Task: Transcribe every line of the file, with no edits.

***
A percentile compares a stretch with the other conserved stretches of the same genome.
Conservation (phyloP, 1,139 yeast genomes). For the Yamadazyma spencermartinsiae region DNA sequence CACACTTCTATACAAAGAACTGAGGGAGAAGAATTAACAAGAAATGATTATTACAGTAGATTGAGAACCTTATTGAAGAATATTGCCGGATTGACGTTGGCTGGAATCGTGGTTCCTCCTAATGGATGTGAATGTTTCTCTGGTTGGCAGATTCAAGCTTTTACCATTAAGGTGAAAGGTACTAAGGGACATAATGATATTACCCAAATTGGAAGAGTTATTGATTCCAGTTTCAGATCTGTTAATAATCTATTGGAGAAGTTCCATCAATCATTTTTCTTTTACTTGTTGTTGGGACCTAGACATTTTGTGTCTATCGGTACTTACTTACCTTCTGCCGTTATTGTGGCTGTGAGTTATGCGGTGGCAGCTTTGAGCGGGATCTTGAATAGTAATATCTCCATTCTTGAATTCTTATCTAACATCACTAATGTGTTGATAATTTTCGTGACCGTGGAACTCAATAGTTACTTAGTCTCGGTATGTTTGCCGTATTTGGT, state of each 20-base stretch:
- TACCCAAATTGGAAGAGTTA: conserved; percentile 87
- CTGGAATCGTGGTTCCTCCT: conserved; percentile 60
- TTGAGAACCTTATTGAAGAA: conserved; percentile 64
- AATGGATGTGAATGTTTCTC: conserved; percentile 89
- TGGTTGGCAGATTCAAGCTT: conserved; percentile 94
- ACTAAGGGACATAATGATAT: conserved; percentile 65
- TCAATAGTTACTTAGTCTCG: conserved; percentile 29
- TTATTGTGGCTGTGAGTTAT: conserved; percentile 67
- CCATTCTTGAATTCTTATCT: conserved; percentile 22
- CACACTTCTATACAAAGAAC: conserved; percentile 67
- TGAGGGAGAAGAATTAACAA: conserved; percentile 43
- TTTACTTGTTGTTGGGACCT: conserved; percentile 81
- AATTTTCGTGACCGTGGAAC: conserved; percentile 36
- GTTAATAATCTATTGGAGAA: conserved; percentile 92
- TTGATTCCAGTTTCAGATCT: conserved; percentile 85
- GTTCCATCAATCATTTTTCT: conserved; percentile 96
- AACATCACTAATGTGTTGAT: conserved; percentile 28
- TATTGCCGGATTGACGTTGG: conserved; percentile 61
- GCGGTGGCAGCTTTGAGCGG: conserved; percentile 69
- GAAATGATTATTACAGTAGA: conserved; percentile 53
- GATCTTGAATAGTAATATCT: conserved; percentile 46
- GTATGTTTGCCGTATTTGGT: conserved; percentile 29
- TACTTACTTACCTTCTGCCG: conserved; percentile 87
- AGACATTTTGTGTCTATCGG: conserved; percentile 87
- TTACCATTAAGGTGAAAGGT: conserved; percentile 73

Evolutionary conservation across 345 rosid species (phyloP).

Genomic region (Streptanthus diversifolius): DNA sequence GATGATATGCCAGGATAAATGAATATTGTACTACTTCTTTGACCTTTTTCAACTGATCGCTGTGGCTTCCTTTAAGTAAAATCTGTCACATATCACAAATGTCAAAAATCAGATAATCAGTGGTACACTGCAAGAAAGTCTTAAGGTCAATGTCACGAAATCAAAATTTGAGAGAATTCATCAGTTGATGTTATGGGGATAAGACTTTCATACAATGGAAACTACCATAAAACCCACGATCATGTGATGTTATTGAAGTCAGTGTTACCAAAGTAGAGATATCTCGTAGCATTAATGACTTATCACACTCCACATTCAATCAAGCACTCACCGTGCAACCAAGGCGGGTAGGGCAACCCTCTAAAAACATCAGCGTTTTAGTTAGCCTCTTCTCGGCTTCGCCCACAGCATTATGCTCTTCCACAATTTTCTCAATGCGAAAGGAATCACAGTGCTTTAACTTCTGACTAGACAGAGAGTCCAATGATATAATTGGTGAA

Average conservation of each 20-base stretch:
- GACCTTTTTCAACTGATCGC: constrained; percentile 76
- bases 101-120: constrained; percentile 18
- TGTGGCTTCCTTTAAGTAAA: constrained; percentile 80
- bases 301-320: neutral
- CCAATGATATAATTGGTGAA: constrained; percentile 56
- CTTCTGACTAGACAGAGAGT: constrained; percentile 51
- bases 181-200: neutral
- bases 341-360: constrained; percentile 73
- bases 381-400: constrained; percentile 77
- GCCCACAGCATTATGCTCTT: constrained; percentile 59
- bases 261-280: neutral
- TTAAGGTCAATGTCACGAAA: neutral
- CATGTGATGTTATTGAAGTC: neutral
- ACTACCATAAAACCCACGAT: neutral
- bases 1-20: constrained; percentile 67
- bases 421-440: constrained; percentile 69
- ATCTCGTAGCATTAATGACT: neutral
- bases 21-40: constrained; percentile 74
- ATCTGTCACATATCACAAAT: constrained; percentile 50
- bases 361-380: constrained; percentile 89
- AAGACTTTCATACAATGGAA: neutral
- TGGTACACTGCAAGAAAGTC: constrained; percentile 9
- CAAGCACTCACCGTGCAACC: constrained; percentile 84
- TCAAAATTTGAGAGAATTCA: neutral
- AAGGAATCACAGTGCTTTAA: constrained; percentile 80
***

A percentile compares a stretch with the other conserved stretches of the same genome.
Conservation (phyloP, 1,139 yeast genomes). For the Yamadazyma spencermartinsiae region DNA sequence CACACTTCTATACAAAGAACTGAGGGAGAAGAATTAACAAGAAATGATTATTACAGTAGATTGAGAACCTTATTGAAGAATATTGCCGGATTGACGTTGGCTGGAATCGTGGTTCCTCCTAATGGATGTGAATGTTTCTCTGGTTGGCAGATTCAAGCTTTTACCATTAAGGTGAAAGGTACTAAGGGACATAATGATATTACCCAAATTGGAAGAGTTATTGATTCCAGTTTCAGATCTGTTAATAATCTATTGGAGAAGTTCCATCAATCATTTTTCTTTTACTTGTTGTTGGGACCTAGACATTTTGTGTCTATCGGTACTTACTTACCTTCTGCCGTTATTGTGGCTGTGAGTTATGCGGTGGCAGCTTTGAGCGGGATCTTGAATAGTAATATCTCCATTCTTGAATTCTTATCTAACATCACTAATGTGTTGATAATTTTCGTGACCGTGGAACTCAATAGTTACTTAGTCTCGGTATGTTTGCCGTATTTGGT, state of each 20-base stretch:
- TACCCAAATTGGAAGAGTTA: conserved; percentile 87
- CTGGAATCGTGGTTCCTCCT: conserved; percentile 60
- TTGAGAACCTTATTGAAGAA: conserved; percentile 64
- AATGGATGTGAATGTTTCTC: conserved; percentile 89
- TGGTTGGCAGATTCAAGCTT: conserved; percentile 94
- ACTAAGGGACATAATGATAT: conserved; percentile 65
- TCAATAGTTACTTAGTCTCG: conserved; percentile 29
- TTATTGTGGCTGTGAGTTAT: conserved; percentile 67
- CCATTCTTGAATTCTTATCT: conserved; percentile 22
- CACACTTCTATACAAAGAAC: conserved; percentile 67
- TGAGGGAGAAGAATTAACAA: conserved; percentile 43
- TTTACTTGTTGTTGGGACCT: conserved; percentile 81
- AATTTTCGTGACCGTGGAAC: conserved; percentile 36
- GTTAATAATCTATTGGAGAA: conserved; percentile 92
- TTGATTCCAGTTTCAGATCT: conserved; percentile 85
- GTTCCATCAATCATTTTTCT: conserved; percentile 96
- AACATCACTAATGTGTTGAT: conserved; percentile 28
- TATTGCCGGATTGACGTTGG: conserved; percentile 61
- GCGGTGGCAGCTTTGAGCGG: conserved; percentile 69
- GAAATGATTATTACAGTAGA: conserved; percentile 53
- GATCTTGAATAGTAATATCT: conserved; percentile 46
- GTATGTTTGCCGTATTTGGT: conserved; percentile 29
- TACTTACTTACCTTCTGCCG: conserved; percentile 87
- AGACATTTTGTGTCTATCGG: conserved; percentile 87
- TTACCATTAAGGTGAAAGGT: conserved; percentile 73

Evolutionary conservation across 345 rosid species (phyloP).

Genomic region (Streptanthus diversifolius): DNA sequence GATGATATGCCAGGATAAATGAATATTGTACTACTTCTTTGACCTTTTTCAACTGATCGCTGTGGCTTCCTTTAAGTAAAATCTGTCACATATCACAAATGTCAAAAATCAGATAATCAGTGGTACACTGCAAGAAAGTCTTAAGGTCAATGTCACGAAATCAAAATTTGAGAGAATTCATCAGTTGATGTTATGGGGATAAGACTTTCATACAATGGAAACTACCATAAAACCCACGATCATGTGATGTTATTGAAGTCAGTGTTACCAAAGTAGAGATATCTCGTAGCATTAATGACTTATCACACTCCACATTCAATCAAGCACTCACCGTGCAACCAAGGCGGGTAGGGCAACCCTCTAAAAACATCAGCGTTTTAGTTAGCCTCTTCTCGGCTTCGCCCACAGCATTATGCTCTTCCACAATTTTCTCAATGCGAAAGGAATCACAGTGCTTTAACTTCTGACTAGACAGAGAGTCCAATGATATAATTGGTGAA

Average conservation of each 20-base stretch:
- GACCTTTTTCAACTGATCGC: constrained; percentile 76
- bases 101-120: constrained; percentile 18
- TGTGGCTTCCTTTAAGTAAA: constrained; percentile 80
- bases 301-320: neutral
- CCAATGATATAATTGGTGAA: constrained; percentile 56
- CTTCTGACTAGACAGAGAGT: constrained; percentile 51
- bases 181-200: neutral
- bases 341-360: constrained; percentile 73
- bases 381-400: constrained; percentile 77
- GCCCACAGCATTATGCTCTT: constrained; percentile 59
- bases 261-280: neutral
- TTAAGGTCAATGTCACGAAA: neutral
- CATGTGATGTTATTGAAGTC: neutral
- ACTACCATAAAACCCACGAT: neutral
- bases 1-20: constrained; percentile 67
- bases 421-440: constrained; percentile 69
- ATCTCGTAGCATTAATGACT: neutral
- bases 21-40: constrained; percentile 74
- ATCTGTCACATATCACAAAT: constrained; percentile 50
- bases 361-380: constrained; percentile 89
- AAGACTTTCATACAATGGAA: neutral
- TGGTACACTGCAAGAAAGTC: constrained; percentile 9
- CAAGCACTCACCGTGCAACC: constrained; percentile 84
- TCAAAATTTGAGAGAATTCA: neutral
- AAGGAATCACAGTGCTTTAA: constrained; percentile 80